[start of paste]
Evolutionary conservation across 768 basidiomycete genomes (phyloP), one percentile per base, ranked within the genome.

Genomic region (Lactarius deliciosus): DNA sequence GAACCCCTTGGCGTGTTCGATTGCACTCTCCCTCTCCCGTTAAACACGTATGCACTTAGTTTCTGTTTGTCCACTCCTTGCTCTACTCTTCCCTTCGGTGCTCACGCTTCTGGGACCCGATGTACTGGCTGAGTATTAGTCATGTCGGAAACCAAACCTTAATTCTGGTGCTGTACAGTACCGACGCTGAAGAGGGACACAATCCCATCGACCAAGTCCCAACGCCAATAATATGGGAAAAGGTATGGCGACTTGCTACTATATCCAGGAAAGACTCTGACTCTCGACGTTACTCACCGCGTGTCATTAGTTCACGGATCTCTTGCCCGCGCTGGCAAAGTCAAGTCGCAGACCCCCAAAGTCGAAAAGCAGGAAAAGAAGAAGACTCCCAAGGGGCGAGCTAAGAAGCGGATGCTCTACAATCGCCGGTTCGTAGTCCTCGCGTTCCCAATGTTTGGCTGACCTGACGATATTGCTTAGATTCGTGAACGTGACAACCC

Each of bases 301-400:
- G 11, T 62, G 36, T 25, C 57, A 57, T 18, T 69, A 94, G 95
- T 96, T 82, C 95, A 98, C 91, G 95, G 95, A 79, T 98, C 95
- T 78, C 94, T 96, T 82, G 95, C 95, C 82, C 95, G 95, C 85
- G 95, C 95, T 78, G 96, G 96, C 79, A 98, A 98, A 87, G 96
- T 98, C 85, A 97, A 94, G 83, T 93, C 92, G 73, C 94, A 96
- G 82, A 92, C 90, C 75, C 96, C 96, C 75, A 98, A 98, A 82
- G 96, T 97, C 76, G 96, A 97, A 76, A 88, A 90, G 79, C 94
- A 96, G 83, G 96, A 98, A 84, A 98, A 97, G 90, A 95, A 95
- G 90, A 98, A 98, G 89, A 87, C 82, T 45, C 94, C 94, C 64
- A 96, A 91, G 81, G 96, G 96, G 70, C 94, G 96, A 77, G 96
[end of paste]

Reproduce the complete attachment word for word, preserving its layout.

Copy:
Evolutionary conservation across 768 basidiomycete genomes (phyloP), one percentile per base, ranked within the genome.

Genomic region (Lactarius deliciosus): DNA sequence GAACCCCTTGGCGTGTTCGATTGCACTCTCCCTCTCCCGTTAAACACGTATGCACTTAGTTTCTGTTTGTCCACTCCTTGCTCTACTCTTCCCTTCGGTGCTCACGCTTCTGGGACCCGATGTACTGGCTGAGTATTAGTCATGTCGGAAACCAAACCTTAATTCTGGTGCTGTACAGTACCGACGCTGAAGAGGGACACAATCCCATCGACCAAGTCCCAACGCCAATAATATGGGAAAAGGTATGGCGACTTGCTACTATATCCAGGAAAGACTCTGACTCTCGACGTTACTCACCGCGTGTCATTAGTTCACGGATCTCTTGCCCGCGCTGGCAAAGTCAAGTCGCAGACCCCCAAAGTCGAAAAGCAGGAAAAGAAGAAGACTCCCAAGGGGCGAGCTAAGAAGCGGATGCTCTACAATCGCCGGTTCGTAGTCCTCGCGTTCCCAATGTTTGGCTGACCTGACGATATTGCTTAGATTCGTGAACGTGACAACCC

Each of bases 301-400:
- G 11, T 62, G 36, T 25, C 57, A 57, T 18, T 69, A 94, G 95
- T 96, T 82, C 95, A 98, C 91, G 95, G 95, A 79, T 98, C 95
- T 78, C 94, T 96, T 82, G 95, C 95, C 82, C 95, G 95, C 85
- G 95, C 95, T 78, G 96, G 96, C 79, A 98, A 98, A 87, G 96
- T 98, C 85, A 97, A 94, G 83, T 93, C 92, G 73, C 94, A 96
- G 82, A 92, C 90, C 75, C 96, C 96, C 75, A 98, A 98, A 82
- G 96, T 97, C 76, G 96, A 97, A 76, A 88, A 90, G 79, C 94
- A 96, G 83, G 96, A 98, A 84, A 98, A 97, G 90, A 95, A 95
- G 90, A 98, A 98, G 89, A 87, C 82, T 45, C 94, C 94, C 64
- A 96, A 91, G 81, G 96, G 96, G 70, C 94, G 96, A 77, G 96